Maku ano e ki atu, ‘Ko au! Ko Hine i pakia e te ngutu;
E kimi ana i te whare o Te Tuiri.’
Ma Noaia e ki mai;
‘Utaina koia ki te ihu o Te Moata,
Nga uranga kei Te Rapa!’
Tu ana ‘hau i te poutokomanawa o te whare o Te Riu’:
Ko te whare ra, i parua iho ki te muka rawhiti;
Ki te neko, ki te kaitaka, ki te pakipaki;
Kaati ka hoki mai …
E kore au e hoki noa i te tihi mo-runga ki Tokerau:
Me tohe a-wairua ki nga puau o Tongariro,
Ko Te Rangimonehunehu; ko tona tuakana ko Tauteka!
Hei ngari mohoku ki te nohoanga i a Te Whatanui.
Tiatia whaka-ripatia te kai-wharawhara;
Kia pai au te haere i nga tarawaha kai whitiwhiti:
Meremere-Tawera, te whetu takiaho mai o te rangi!
Ko ahau ki raro nei; me hoki ko-muri e au
Ki Motutaiko, ko Te Heuheu!
Kia wetekia te tau o Te Ngako ki au mai ai:
Hei aha ra? Hei ata moku
Mo te wahine hakirara, e!

 

Rising at Mangahana, home of Te Huanui
(But I shall not stop there,
Lest they should murmur and complain about me).
I shall gaze into the hazy distance, to Hurakia.
The home of Te Whare, who will send a shrill signal
To Titiraupenga, telling Te Momo of my coming.
With him I shall stand by the sacred post of Te Raro,
And drink the juice of the berries of the papauma!
So much for my shame!
Let a messenger be sent to Hauhungaroa and Tuaropaki,
To fetch Te Kohika!
Men will ask, ‘Who is this woman travelling about?’
I shall say, ‘It is I, the woman whose story is on many lips,
Seeking the home of Te Tuiri.’
Then Noaia will say, ‘Take her aboard and place her at the bow of Te Moata—
We go to Te Rapa!’
Then I shall stand by the central pillar of the house of Te Riu—
That house which is lined with cloaks of finest eastern fibre,
With neko, kaitaka and pakipaki.
Then my purpose accomplished, I shall return to my home.
I shall not go without pausing on the summit of Tokerau
And sending my spirit forth to the mouth of Tongariro River,
Home of Rangimonehunehu and his senior cousin Tauteka;
They will give me safe-conduct to the dwelling-place of Te Whatanui.
I shall deck my head with the feathers of the albatross,
That I may be splendid in my travels far and wide …
Like Venus shining glorious in the heavens,
Is my splendour here below.
I must go modestly to Motutaiko, to Te Heuheu.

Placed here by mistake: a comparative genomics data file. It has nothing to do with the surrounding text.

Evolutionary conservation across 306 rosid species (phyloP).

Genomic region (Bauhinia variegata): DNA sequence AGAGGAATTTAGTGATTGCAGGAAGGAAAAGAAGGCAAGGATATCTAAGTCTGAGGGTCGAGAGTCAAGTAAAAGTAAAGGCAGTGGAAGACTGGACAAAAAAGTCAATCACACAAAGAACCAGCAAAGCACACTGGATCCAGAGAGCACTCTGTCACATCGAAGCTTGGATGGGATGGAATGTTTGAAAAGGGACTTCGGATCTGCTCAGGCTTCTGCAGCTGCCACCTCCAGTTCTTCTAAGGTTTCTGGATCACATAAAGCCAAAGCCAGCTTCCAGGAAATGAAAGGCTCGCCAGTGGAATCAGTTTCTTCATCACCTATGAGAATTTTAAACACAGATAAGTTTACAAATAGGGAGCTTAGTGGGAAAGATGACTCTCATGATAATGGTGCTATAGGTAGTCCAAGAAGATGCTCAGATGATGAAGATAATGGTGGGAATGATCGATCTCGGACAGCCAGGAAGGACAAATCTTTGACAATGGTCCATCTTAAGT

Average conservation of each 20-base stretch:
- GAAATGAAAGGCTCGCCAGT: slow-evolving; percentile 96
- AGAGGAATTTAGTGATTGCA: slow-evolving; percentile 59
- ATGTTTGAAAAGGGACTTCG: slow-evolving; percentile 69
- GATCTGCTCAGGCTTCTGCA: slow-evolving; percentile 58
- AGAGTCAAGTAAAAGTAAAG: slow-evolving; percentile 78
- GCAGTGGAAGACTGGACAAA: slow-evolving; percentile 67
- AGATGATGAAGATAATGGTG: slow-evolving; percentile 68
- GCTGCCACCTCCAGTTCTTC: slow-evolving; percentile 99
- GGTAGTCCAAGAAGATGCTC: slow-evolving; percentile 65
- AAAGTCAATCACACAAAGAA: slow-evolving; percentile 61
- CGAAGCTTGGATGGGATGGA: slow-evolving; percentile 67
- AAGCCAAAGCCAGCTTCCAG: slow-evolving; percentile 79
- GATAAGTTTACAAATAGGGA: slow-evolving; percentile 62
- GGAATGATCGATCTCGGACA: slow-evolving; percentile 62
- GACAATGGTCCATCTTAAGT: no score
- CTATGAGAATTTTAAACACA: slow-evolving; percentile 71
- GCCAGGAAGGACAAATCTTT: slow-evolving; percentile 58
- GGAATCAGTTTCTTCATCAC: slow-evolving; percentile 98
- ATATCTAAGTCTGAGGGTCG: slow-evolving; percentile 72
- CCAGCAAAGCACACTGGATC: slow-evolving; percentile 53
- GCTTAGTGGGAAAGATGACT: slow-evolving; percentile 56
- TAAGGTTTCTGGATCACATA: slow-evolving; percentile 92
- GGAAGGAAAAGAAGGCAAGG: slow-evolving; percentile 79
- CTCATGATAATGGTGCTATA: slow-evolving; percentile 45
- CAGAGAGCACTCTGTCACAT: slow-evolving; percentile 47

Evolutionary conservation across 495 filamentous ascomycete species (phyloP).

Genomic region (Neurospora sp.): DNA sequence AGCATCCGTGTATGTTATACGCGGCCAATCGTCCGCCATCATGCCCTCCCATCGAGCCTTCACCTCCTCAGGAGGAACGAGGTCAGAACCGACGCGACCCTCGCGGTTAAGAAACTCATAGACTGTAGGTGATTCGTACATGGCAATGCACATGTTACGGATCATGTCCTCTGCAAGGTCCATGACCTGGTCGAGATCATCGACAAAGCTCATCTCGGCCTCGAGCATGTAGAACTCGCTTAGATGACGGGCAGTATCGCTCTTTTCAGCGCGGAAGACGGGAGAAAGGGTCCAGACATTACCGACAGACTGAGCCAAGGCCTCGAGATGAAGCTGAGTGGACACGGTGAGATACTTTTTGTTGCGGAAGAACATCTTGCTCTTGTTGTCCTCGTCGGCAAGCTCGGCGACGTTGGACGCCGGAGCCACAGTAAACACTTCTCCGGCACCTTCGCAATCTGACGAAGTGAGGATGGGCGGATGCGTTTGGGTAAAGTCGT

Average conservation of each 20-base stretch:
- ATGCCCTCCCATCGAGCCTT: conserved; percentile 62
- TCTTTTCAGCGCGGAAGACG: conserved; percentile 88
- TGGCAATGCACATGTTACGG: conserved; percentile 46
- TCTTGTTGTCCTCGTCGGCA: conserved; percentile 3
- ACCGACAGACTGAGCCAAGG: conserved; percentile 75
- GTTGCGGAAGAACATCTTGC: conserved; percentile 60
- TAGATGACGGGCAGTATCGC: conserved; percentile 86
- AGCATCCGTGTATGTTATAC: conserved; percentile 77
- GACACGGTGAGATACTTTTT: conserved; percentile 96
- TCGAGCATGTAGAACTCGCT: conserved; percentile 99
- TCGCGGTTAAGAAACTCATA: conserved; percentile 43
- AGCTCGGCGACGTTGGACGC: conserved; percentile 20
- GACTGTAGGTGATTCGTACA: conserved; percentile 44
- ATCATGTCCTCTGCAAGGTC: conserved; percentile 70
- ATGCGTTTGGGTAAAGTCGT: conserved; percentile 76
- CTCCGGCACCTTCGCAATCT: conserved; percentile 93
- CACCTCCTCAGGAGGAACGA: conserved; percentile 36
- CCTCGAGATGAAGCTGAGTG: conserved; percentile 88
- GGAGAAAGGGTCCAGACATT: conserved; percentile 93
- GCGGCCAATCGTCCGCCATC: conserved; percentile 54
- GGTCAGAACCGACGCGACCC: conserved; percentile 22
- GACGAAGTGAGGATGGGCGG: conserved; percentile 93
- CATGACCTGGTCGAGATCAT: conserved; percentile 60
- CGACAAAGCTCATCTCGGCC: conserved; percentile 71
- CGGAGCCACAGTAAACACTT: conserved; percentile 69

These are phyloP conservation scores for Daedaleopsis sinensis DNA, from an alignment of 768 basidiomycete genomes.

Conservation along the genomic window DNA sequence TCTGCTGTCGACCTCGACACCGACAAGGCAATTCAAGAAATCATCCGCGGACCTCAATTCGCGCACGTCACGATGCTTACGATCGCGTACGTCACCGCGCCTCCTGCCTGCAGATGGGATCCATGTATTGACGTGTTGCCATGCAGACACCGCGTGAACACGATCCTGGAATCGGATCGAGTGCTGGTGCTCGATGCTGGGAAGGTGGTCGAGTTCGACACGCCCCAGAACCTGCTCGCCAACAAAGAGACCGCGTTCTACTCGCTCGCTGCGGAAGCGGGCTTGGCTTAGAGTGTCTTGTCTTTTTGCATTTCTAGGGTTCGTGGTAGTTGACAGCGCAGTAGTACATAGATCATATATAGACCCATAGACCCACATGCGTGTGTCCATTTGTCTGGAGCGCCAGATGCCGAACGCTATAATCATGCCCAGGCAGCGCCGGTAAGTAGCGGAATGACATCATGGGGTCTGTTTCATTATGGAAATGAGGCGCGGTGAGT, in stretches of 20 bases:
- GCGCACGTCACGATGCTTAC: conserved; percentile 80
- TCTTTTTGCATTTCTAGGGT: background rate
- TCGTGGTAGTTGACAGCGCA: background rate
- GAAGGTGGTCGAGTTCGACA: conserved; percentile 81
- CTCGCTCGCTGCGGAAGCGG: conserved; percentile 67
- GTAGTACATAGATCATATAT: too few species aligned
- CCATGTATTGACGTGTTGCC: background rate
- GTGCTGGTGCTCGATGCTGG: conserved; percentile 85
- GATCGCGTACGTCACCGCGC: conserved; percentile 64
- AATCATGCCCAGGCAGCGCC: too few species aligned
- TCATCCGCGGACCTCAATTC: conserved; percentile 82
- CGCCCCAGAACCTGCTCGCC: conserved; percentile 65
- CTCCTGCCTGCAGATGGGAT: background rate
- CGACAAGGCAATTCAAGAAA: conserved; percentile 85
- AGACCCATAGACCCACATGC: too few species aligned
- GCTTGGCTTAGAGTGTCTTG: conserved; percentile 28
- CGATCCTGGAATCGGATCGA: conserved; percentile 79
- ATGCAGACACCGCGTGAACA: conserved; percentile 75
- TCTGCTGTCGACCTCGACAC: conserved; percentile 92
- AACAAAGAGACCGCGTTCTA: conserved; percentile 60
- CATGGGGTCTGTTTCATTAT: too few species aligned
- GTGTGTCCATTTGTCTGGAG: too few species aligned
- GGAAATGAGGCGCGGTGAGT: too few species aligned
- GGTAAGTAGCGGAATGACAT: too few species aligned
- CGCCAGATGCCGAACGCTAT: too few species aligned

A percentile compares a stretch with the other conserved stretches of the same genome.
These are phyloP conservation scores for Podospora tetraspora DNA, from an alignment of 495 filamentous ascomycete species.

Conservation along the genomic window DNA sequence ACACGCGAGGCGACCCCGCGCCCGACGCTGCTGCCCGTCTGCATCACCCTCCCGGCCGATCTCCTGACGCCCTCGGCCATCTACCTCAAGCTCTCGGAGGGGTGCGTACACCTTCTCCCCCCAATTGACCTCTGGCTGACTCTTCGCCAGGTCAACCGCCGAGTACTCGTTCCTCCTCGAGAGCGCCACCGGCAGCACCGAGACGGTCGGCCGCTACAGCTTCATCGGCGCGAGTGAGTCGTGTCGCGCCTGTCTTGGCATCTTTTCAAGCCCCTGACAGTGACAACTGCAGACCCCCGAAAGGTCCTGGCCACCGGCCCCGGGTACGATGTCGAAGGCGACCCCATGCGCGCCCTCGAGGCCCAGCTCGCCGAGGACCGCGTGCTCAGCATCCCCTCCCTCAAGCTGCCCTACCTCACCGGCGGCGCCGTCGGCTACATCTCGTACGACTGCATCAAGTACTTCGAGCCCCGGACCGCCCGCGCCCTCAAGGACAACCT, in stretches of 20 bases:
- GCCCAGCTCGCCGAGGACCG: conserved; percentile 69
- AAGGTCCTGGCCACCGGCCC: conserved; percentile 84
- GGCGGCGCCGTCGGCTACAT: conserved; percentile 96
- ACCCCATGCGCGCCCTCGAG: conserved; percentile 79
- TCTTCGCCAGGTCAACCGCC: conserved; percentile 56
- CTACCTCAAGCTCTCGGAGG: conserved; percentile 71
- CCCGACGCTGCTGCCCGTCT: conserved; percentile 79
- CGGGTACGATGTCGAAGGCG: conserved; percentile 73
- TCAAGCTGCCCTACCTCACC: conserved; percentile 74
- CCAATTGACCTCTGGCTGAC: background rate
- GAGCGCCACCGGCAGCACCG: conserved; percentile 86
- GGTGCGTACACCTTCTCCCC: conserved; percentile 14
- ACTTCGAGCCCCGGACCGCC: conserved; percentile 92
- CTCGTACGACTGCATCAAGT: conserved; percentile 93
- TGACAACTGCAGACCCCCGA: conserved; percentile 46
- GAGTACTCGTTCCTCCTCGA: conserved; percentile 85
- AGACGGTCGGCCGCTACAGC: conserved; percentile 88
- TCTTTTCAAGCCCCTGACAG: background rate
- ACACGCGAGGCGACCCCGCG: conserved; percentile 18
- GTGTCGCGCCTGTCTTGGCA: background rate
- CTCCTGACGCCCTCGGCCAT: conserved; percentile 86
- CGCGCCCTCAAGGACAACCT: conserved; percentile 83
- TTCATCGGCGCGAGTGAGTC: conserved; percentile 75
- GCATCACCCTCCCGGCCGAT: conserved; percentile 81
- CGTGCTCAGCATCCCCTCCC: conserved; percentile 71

He will untie the cord of the heirloom Te Ngako,
And give it to me to wear.
For what purpose? To show my worth!
I, the woman who was insulted and belittled!

– 22 –

Notes on the Song

These notes do not include all of the references in Ngawaero's song. The people not mentioned here are all men of standing who were related to Ngawaero, while the places which are not listed are mostly famous bird-snaring districts belonging to her people.

Empty Courtyard: That is, after the guests at the marriage feast had gone home.

Kukutai, who had made the insulting remark was a great chief of the lower Waikato.

Regardless of the river: that is, the Waikato River.

Te Arawai: a relative of Ngawaero. Kahu was his wife.

Mangahana: much of the food for the large gatherings at Whatiwhatihoe came from this district. As a consequence, Ngawaero's kinsmen there were very busy at this time, so she did not visit them; it would have been imposing on them to have told her story in the expectation that they might make a contribution.

Te Raro: the most important bird-snaring area at Titiraupenga. It was here that the tribal priestess of the bird cult performed the opening ceremony of the bird-snaring season. Ngawaero had been specially invited by the priestess, Noaia, to be present for this occasion.

Te Rapa: a famous village formerly situated between Tokaanu and Waihi. It was destroyed by the huge landslide of 1846.

Neko, kaitaka, pakipaki: different kinds of fine cloaks.

Tongariro: the river which enters Lake Taupo near Tokaanu.

Te Heuheu: the name of the paramount chiefs of Ngati Tuwharetoa. The chief referred to here is Te Heuheu Tukino II, later killed in the Te Rapa landslide.

Te Ngako: a famous tiki, an heirloom of the family to which Te Heuheu's two wives belonged. It was usually kept at Motutaiko, an island in Lake Taupo; as a gesture of sympathy, they had lent it to Ngawaero for her to wear on this important occasion.